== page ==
should definitely do the job. DVDs will probably end up in DVD-R format
as this appears to be the most "universal" format for DVD players.
Other formats (for the player) would be nice for experimenting though.
Since I have the LG GSA-4082B Super-Multi drive (burner), I should be
able to burn in various formats. I am not planning to watch a lot of
PAL-SECAM based or non-region 1 movies, so I don't see that I would need
a player that would support these features. My wife wants to do some
work with cameras and slide shows, so I will need JPEG image file playback.

Consumer Reports indicates that all players they have tested provide
excellent video playback quality, it's primarily the feature set and
ease of use that should determine the choice. CR's "quick picks" for
single disk players include Panasonic DVD-S47, Panasonic DVD-S27, and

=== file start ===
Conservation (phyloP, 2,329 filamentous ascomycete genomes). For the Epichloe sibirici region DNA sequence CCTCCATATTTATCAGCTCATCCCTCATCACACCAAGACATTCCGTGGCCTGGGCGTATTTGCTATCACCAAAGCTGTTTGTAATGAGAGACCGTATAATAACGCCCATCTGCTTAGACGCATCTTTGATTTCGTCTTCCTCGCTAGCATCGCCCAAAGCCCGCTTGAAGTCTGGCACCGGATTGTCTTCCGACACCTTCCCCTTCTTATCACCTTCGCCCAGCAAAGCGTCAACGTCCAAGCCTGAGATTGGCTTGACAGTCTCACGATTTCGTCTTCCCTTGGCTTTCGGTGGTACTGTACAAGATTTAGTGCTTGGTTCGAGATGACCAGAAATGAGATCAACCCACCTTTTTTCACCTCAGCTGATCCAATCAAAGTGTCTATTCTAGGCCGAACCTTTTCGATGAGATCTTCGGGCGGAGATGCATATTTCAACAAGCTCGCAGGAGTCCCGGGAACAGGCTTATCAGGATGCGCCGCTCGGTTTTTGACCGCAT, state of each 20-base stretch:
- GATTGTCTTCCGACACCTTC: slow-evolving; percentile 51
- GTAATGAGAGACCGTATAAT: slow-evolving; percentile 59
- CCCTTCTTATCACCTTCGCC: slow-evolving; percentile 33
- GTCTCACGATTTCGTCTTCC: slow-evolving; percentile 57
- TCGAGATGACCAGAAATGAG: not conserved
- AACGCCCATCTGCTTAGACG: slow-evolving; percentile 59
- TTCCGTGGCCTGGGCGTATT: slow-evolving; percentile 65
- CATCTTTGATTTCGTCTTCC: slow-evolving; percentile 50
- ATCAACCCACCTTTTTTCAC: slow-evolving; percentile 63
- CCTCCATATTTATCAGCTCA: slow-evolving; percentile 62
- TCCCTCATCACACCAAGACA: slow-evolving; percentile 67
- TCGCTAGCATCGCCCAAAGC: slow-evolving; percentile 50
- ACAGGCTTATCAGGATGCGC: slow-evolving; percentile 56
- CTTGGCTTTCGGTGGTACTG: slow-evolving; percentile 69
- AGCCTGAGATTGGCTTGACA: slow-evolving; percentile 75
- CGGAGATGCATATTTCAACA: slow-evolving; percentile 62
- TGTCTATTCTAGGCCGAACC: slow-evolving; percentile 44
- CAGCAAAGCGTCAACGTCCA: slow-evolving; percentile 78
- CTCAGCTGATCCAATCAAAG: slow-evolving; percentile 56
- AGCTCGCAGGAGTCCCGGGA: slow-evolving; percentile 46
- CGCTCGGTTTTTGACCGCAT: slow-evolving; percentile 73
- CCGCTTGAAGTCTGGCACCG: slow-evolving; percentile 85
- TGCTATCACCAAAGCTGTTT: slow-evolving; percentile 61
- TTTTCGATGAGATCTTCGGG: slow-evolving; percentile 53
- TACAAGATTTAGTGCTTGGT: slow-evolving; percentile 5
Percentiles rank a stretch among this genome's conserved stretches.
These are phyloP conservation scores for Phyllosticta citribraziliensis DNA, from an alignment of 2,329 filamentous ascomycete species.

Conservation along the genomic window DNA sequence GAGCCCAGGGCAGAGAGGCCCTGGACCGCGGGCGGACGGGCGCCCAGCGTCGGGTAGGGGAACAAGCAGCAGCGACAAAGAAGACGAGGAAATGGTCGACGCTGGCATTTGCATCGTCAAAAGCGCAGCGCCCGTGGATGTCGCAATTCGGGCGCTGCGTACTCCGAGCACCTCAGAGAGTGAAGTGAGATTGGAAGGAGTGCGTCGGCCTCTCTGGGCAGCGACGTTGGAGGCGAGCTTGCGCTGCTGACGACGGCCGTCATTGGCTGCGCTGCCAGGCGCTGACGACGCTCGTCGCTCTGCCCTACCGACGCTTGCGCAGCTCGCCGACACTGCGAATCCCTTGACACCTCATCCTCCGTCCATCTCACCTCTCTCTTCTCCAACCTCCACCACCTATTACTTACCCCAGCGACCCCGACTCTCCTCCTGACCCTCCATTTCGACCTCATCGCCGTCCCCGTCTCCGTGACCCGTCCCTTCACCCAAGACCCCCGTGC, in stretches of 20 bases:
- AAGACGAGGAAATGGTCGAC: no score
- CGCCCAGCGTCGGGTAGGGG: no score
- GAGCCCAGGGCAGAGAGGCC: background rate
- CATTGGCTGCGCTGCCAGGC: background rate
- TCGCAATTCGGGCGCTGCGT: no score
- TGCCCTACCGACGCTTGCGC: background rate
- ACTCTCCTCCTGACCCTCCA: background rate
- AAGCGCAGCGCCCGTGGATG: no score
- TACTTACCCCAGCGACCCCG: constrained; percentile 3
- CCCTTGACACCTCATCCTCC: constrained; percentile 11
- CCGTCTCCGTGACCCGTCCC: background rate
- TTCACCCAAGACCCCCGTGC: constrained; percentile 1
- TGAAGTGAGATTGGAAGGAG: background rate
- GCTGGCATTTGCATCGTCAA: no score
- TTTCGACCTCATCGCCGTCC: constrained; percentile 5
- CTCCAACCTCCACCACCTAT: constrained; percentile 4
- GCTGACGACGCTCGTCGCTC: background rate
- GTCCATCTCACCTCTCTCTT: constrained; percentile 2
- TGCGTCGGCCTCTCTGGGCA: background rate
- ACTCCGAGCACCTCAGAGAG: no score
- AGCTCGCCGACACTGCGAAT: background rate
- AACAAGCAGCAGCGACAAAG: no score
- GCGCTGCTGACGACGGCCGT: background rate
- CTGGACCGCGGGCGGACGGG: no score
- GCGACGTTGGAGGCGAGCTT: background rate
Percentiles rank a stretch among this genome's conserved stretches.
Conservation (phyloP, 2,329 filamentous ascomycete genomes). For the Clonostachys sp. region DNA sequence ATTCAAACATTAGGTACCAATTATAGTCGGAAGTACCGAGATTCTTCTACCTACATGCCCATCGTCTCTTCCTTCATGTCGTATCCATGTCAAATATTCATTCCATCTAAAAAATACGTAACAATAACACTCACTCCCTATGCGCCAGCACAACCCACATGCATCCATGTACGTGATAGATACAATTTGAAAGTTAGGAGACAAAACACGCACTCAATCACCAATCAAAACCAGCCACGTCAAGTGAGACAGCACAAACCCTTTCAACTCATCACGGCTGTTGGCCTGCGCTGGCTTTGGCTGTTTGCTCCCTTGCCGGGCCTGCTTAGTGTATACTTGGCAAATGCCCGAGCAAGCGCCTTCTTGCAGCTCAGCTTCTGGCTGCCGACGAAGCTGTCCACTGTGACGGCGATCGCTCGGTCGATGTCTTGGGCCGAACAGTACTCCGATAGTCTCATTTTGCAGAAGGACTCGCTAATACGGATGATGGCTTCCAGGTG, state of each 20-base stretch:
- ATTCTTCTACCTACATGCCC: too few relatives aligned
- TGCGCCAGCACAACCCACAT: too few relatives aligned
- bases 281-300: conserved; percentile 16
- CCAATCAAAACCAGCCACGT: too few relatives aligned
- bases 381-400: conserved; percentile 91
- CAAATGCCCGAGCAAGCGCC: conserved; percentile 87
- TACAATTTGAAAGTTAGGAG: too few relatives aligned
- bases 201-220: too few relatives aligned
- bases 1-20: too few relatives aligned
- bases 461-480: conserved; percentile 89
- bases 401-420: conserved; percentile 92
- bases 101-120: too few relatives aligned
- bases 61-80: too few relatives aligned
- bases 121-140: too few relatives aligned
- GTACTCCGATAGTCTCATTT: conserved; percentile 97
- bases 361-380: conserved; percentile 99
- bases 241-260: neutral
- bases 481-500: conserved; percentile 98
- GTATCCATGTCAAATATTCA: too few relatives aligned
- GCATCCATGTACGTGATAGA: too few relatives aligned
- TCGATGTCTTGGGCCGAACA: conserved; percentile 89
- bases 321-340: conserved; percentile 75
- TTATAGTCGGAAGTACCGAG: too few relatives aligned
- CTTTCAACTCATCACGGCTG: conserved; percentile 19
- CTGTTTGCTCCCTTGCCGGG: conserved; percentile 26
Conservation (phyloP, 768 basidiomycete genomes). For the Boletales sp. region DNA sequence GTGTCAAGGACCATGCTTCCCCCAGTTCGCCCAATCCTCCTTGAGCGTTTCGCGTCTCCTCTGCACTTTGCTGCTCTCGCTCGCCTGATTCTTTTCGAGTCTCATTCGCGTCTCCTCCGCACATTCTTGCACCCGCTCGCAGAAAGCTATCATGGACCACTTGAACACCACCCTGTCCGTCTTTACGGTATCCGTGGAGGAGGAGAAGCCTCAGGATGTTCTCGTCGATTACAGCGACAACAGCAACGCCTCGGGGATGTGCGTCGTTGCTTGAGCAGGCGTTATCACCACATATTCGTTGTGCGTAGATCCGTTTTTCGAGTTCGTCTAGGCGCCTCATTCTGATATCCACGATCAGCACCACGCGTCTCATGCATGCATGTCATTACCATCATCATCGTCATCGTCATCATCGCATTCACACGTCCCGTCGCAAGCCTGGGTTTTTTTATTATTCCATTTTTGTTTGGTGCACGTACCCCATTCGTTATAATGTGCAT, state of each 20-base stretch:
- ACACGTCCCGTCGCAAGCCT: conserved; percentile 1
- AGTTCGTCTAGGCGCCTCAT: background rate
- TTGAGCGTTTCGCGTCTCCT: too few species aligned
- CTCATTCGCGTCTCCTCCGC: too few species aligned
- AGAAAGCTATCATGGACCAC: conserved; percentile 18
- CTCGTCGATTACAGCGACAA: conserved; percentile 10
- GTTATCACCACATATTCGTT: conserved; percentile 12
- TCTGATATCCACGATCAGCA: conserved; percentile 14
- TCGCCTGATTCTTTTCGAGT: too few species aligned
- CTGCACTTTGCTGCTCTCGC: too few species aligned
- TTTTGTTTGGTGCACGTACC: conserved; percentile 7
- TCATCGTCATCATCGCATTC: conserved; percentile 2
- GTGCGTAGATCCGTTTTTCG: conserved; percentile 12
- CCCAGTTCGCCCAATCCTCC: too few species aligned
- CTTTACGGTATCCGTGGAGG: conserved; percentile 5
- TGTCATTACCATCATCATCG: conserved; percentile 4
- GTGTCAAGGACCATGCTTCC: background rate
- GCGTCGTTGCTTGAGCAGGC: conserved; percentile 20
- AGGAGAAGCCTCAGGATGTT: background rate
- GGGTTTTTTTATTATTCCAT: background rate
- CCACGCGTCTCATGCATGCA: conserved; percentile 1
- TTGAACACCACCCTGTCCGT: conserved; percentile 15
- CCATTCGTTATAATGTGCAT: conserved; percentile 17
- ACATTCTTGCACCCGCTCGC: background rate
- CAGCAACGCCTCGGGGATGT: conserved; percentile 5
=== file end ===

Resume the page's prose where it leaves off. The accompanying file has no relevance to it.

Toshiba SD-3960. The Panasonics play basically all CD and DVD formats
incl. even DVD-RW VR mode and DVD-RAM (I assume CR actually tests all
stated formats supported) and are easy to use. The Toshiba supports
"most" CD and DVD formats and is not quite as easy to use (actual
feature lineups and recommendations are included on CR's web site for
subscribers, of which I am). What kind of scares me about the
Panasonics though is the reported "H07" motor failures, maybe not
necessarily for these models but for a number of prior models; I assume
these probably also have similar motors. I don't want to buy a "good"
player based on features and then have it go out in just a few months.
The Toshiba is fairly cheap, about $70.

I hope this provides a bit more information on what I am planning to use
the player for. Thanks again for your help!
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  #4  
01-20-2005, 03:18 AM
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The Philips DVP642 is a player many people like these days. However, it is mainly because it plays nearly anything.

I still say go for the Toshiba. I'd be surprised if you didn't like it. Most Toshiba owners love their machines, myself included... no complaints whatsoever. And this player has lasted me several years now. You mentioned the Toshiba has "lesser" features according to CR. What features does it claim are missing that you may want?